Excellent Activity (>85% isolates sensitive)

Fair Activity (70%-85% isolates sensitive)

Poor Activity (Poor activity)
TRIMETHOPRIM/SULFA

Excellent Activity (>85% isolates sensitive)
1. Streptococcus spp except enterococci
2. Escherichia coli (increasing resistance of E. coli, approaching 15%)

Fair Activity (70%-85% isolates sensitive)
1. Staph. aureus

Poor Activity (Poor activity)
1. Anaerobes
2. Hospital acquired gram-negative rods
Antibacterial Spectrum of Commonly Used Antibiotics

CLINDAMYCIN

Excellent Activity (>85% isolates sensitive)

Fair Activity (70%-85% isolates sensitive)

Poor Activity (Poor activity)
Antibacterial Spectrum of Commonly Used Antibiotics

CLINDAMYCIN

Excellent Activity (>85% isolates sensitive)
1. Streptococcus spp. except enterococci
2. Anaerboes
3. Staph. aureus

Fair Activity (70%-85% isolates sensitive)
None listed

Poor Activity (Poor activity)
1. Aerobic gram-negative rods
2. Atypical organisms
Antibacterial Spectrum of Commonly Used Antibiotics

AZITHROMYCIN

Excellent Activity (>85% isolates sensitive)

Fair Activity (70%-85% isolates sensitive)

Poor Activity (Poor activity)
Antibacterial Spectrum of Commonly Used Antibiotics

AZITHROMYCIN

Excellent Activity (>85% isolates sensitive)
1. Streptococcus spp except enterococci

Fair Activity (70%-85% isolates sensitive)
None listed

Poor Activity (Poor activity)
1. Most GNR
Antibacterial Spectrum of Commonly Used Antibiotics

CLARITHROMYCIN

Excellent Activity (>85% isolates sensitive)

Fair Activity (70%-85% isolates sensitive)

Poor Activity (Poor activity)
Antibacterial Spectrum of Commonly Used Antibiotics

CLARITHROMYCIN

Excellent Activity (>85% isolates sensitive)
1. H. influenzae
2. Chlamydia
3. Helicobacter pylori
4. Mycobacterium avium complex
5. Mycoplasma penumoniae

Fair Activity (70%-85% isolates sensitive)

Poor Activity (Poor activity)
Antibacterial Spectrum of Commonly Used Antibiotics

QUINOLONES: Ciprofloxacin

Excellent Activity (>85% isolates sensitive)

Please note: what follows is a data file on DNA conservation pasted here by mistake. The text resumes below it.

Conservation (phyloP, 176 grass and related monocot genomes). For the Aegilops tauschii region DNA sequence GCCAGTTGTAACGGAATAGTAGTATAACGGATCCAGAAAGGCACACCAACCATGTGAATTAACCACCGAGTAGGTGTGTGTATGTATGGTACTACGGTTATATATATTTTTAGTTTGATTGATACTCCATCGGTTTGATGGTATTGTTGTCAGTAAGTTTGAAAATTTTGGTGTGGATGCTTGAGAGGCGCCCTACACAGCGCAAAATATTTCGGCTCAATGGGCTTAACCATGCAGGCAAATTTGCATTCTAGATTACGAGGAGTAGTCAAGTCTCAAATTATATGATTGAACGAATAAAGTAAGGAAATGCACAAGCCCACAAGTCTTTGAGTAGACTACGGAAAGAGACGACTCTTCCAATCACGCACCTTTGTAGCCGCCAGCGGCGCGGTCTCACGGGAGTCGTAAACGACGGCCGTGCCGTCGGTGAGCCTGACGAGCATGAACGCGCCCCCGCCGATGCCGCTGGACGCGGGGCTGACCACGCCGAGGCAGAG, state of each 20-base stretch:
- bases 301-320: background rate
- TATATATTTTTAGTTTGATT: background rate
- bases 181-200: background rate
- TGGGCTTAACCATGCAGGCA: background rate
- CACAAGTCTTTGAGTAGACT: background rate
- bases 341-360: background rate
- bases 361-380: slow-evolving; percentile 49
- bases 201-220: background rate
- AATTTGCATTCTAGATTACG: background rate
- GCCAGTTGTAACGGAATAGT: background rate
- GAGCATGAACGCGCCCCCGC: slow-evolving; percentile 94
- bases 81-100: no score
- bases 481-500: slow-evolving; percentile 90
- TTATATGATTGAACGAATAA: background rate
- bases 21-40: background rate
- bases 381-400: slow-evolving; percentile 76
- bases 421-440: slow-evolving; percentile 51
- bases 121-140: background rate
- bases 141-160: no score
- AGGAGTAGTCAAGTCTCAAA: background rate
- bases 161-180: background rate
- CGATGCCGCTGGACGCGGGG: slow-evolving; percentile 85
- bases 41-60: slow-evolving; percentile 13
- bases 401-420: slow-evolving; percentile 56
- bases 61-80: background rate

Fair Activity (70%-85% isolates sensitive)

Poor Activity (Poor activity)
Ask Dr. Paauw
Antibacterial Spectrum of Commonly Used Antibiotics

QUINOLONES: Ofloxacin

Excellent Activity (>85% isolates sensitive)

Fair Activity (70%-85% isolates sensitive)

Poor Activity (Poor activity)
Ask Dr. Paauw
Antibacterial Spectrum of Commonly Used Antibiotics

QUINOLONES: Levofloxacin

Excellent Activity (>85% isolates sensitive)

Fair Activity (70%-85% isolates sensitive)

Poor Activity (Poor activity)
Ask Dr. Paauw
Antibacterial Spectrum of Commonly Used Antibiotics

QUINOLONES: Moxifloxacin, Gatifloxacin

Excellent Activity (>85% isolates sensitive)

Fair Activity (70%-85% isolates sensitive)

Poor Activity (Poor activity)
Ask Dr. Paauw
Classify cephalosporins by generation, with first generation drugs having better _________ coverage and third generation drugs having better _________ coverage.
Classify cephalosporins by generation, with first generation drugs having better GRAM-POSTIVE coverage and third generation drugs having better GRAM-NEGATIVE coverage.

gram positives: 1st generation greater than 2nd generation greater than 3rd generation

gram negatives: 3rd generation greater than 2nd generation greater than 1st generation
Special features of cephalosporins:

_________ and ________ are the only cephalosporins with good anaerobe activity (both are second generation.
CEFOTETAN and CEFOXITIN are the only cephaolsporins with good anaerobe activity (both are second generation.
Special features of cephalosporins:

________ and _________ are the only 3rd generation cephalosporins with activity against Pseudomonas aeruginosa.
CEFTAZDIME and CEFOPERAZONE are the only 3rd generation cephalosporins with activity against Pseudomonas aeruginosa.
Special features of cephalosporins:

_______ is a "fourth" generation cephalosporin which has antipseudomonal activity.
CEFEPIME is a "fourth" generation cephalosporin which has antipseudomonal activity.
Special features of cephalosporins:

_________ is a 3rd generation cephalosporin that can be given once a day.
CETRIAXONE is a 3rd generation cephalosporin that can be given once a day.
Special features of cephalosporins:

No cephalosporin covers __________ .
No cephalosporin covers ENTEROCOCCUS (group D strep).
When do I worry about gram-negative or anaerobic infections?

Gram-negative bacteria are generally seen with ____________ infections or infection from a __________ source.
Gram-negative bacteria are generally seen with GENITOURINARY TRACT INFECTIONS (PYELONEPHRITIS, UTI) or infection from a BOWEL source (BILIARY TRACT DISEASE, or PERITONITIS from a bowel wall perforation).
When do I worry about gram-negative or anaerobic infections?

In addition to gram-negative rods, the bowels can also be the source of __________ and/or ______________ .